The dangers of smoking

Smoking harms

The dangers of smoking

Smoking harms nearly every organ of the body, causing many diseases and affecting the health of smokers in general. On average, people who smoke die about 10 years earlier than people who have never smoked. For every person who dies because of smoking, at least 30 people live with a serious smoking-related illness.

No matter how you smoke it, smoking harms and is dangerous to your health. There are no safe substances in any tobacco products. Cigarettes contain about 600 ingredients. When these ingredients burn, they generate more than 7 000 chemicals, according to the American Lung Association. Many of those chemicals are poisonous and at least 69 of them are linked to cancer.

Smoking also causes heart disease, strokes, lung diseases, diabetes, and chronic obstructive pulmonary disease (COPD), which includes emphysema and chronic bronchitis. Smoking further increases risk for tuberculosis, certain eye diseases, and problems of the immune system, including rheumatoid arthritis.

Skin, nails and hair

Substances in tobacco smoke actually harms the structure of your skin, and smoking increases the likelihood of fungal nail infections. Hair is also affected by nicotine – increased hair loss, balding, and greying have been known to be caused by smoking.

Poor oral hygiene

People who smoke have double the risk of gum disease. Smoking tobacco can also limit a person’s ability to taste and smell things properly. It can also stain the teeth yellow or brown.

Sexuality and reproductive system

Nicotine affects blood flow to the genital areas of both men and women. For men, this can decrease sexual performance. For women, this can result in sexual dissatisfaction by decreasing lubrication and the ability to reach orgasm. Smoking may also lower sex hormone levels in both men and women. This can possibly lead to decreased sexual desire.

Smoking cigarettes can harm a female’s reproductive system and make it more difficult to get pregnant. In males, smoking can also affect the quality of the sperm and therefore reduce fertility.

Smoking while pregnant

If you smoke when you’re pregnant, you put your unborn baby’s health at risk, as well as your own. According to the Centre for Disease Control and Prevention (CDC), smoking can affect pregnancy and the developing fetus in several ways, including:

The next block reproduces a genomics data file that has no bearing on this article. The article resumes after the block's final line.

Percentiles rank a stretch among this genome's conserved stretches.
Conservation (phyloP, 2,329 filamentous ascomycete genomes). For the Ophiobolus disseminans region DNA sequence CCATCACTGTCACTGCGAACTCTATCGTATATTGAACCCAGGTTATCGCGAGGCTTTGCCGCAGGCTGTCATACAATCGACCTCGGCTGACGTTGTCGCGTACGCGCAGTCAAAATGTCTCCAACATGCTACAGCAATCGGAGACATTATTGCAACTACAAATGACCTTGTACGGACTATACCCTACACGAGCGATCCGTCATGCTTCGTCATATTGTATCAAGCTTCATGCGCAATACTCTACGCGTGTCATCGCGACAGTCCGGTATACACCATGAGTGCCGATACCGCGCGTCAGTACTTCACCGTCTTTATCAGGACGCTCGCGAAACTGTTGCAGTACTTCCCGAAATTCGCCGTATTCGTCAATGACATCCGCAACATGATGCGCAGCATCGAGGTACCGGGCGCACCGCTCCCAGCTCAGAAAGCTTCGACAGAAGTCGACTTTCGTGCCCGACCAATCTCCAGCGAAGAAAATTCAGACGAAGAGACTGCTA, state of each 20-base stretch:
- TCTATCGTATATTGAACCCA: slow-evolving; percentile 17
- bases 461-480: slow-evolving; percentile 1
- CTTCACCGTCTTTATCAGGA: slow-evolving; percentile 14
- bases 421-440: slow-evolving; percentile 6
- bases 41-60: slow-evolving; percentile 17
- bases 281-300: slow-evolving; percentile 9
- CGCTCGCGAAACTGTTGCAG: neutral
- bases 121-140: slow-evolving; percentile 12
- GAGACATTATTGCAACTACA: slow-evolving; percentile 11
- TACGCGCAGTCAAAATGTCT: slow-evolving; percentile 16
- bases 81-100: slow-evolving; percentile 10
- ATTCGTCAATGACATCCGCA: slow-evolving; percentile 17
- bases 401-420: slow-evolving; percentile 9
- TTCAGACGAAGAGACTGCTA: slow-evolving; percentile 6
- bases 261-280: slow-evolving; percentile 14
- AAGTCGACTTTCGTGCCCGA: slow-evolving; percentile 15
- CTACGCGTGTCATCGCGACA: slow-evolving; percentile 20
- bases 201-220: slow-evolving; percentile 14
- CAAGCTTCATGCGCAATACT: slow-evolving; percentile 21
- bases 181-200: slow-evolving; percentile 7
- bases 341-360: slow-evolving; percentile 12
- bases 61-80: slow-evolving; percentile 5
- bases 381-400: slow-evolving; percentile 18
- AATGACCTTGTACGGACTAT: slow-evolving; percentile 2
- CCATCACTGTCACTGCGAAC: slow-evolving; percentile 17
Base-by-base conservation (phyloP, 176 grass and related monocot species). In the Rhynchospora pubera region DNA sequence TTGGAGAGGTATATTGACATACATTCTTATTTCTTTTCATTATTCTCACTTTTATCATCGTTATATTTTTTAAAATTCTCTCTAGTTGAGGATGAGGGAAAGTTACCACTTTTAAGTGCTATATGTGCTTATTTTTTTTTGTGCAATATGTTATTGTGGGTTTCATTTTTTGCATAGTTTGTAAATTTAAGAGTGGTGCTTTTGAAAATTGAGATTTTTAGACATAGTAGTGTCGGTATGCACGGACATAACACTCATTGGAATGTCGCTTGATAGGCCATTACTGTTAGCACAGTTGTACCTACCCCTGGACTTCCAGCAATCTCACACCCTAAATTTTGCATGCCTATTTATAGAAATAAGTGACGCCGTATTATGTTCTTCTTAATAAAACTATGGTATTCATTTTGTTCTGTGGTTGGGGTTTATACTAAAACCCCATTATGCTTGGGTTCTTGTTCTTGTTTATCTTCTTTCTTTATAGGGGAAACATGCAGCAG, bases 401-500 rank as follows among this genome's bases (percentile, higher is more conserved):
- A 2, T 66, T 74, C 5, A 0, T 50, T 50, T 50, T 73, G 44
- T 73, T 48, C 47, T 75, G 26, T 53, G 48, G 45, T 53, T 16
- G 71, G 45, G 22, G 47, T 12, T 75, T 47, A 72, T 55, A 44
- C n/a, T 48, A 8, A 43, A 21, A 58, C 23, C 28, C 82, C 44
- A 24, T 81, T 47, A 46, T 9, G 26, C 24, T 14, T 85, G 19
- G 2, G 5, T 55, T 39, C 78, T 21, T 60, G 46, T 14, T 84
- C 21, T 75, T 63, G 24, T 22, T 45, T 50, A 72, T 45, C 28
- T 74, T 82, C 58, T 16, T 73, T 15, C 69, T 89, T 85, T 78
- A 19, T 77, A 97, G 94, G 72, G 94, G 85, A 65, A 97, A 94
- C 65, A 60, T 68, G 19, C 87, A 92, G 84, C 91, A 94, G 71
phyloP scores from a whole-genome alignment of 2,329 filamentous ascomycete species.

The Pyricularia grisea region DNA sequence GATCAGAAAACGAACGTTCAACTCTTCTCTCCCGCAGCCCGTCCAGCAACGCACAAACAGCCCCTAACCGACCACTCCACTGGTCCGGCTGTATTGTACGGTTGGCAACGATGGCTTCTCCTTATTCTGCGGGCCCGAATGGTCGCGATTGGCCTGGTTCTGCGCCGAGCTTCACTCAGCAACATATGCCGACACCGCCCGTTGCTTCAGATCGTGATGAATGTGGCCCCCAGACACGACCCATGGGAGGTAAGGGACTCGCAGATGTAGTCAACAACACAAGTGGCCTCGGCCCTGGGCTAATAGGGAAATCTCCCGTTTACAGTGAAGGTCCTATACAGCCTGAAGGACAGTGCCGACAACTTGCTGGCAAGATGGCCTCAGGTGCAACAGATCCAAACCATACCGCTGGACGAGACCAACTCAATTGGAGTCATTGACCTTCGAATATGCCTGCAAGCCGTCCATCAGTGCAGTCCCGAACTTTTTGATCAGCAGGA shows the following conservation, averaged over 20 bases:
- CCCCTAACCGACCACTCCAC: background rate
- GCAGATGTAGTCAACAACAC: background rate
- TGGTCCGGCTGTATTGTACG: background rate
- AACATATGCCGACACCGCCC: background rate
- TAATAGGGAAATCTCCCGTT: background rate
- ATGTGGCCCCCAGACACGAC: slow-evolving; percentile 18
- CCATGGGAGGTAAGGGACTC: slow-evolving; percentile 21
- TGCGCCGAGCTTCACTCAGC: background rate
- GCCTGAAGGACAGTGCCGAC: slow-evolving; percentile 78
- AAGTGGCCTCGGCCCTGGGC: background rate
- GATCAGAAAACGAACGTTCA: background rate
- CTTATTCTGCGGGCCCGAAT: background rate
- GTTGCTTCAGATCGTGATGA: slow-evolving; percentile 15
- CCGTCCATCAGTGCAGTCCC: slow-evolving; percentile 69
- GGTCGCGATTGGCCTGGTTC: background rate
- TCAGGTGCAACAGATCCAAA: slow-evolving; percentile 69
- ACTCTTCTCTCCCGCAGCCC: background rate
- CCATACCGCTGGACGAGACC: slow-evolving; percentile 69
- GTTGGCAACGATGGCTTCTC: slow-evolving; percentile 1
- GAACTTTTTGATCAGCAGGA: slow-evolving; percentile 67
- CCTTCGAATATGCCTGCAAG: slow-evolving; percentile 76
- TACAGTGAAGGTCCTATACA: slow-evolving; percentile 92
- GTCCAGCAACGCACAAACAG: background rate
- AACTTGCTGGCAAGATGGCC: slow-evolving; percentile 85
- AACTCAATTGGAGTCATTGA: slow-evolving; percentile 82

• increasing the risk of ectopic pregnancy
  • reducing the baby’s birth weight
  • increasing the risk of preterm delivery
  • damaging the fetus’s lungs, brain, and central nervous system
  • increasing the risk of sudden infant death syndrome
  • contributing to congenital abnormalities, such as cleft lip or cleft palate

Second-hand smoke

The ill effects of smoking cigarettes do not only affect people who smoke. Second-hand smoke causes stroke, lung cancer, and coronary heart disease in adults. Children who are exposed to second-hand smoke are at increased risk for sudden infant death syndrome, acute respiratory infections, middle ear disease, more severe asthma, respiratory symptoms, and slowed lung growth.

Quitting

Nicotine reaches your brain in mere seconds and makes you feel more energised for a while. But as that effect wears off, you feel tired and crave more. Nicotine is extremely habit-forming, which is why people find smoking so difficult to quit.

While quitting smoking can be challenging, the CDC report that today, there are more people who used to smoke than people who currently smoke.

Once a person stops smoking, the benefits start accumulating.

About Nicorette

When you stop smoking, your body misses the nicotine that you have been absorbing. This may lead to unpleasant feelings and a strong desire to smoke (a craving), all of which indicates that you were dependent on nicotine. Nicorette is a Nicotine Replacement Therapy (NRT) that provides a smaller dose of nicotine than you would normally get from a cigarette, but enough to beat the cravings you get when you stop smoking.

Ask your health care provider can help you make a plan. There are a variety of nonprescription and prescription medications that can help you quit. Since smoking affects every body system, finding a way to quit is the most important step you can take to living a longer and happier life.

Nicorette is available at your nearest The Local Choice Pharmacy and can be bought without a doctor’s prescription. Click here to find a pharmacy near you. 

Sources:

www.cdc.gov

www.healthline.com

www.medicalnewstoday.com

www.jnjconsumer.co.za

 

 


Disclaimer: All content on the The Local Choice Pharmacy is created and published online for informational purposes only. It is not intended to serve as a substitute for professional medical advice and should not be relied on as health advice.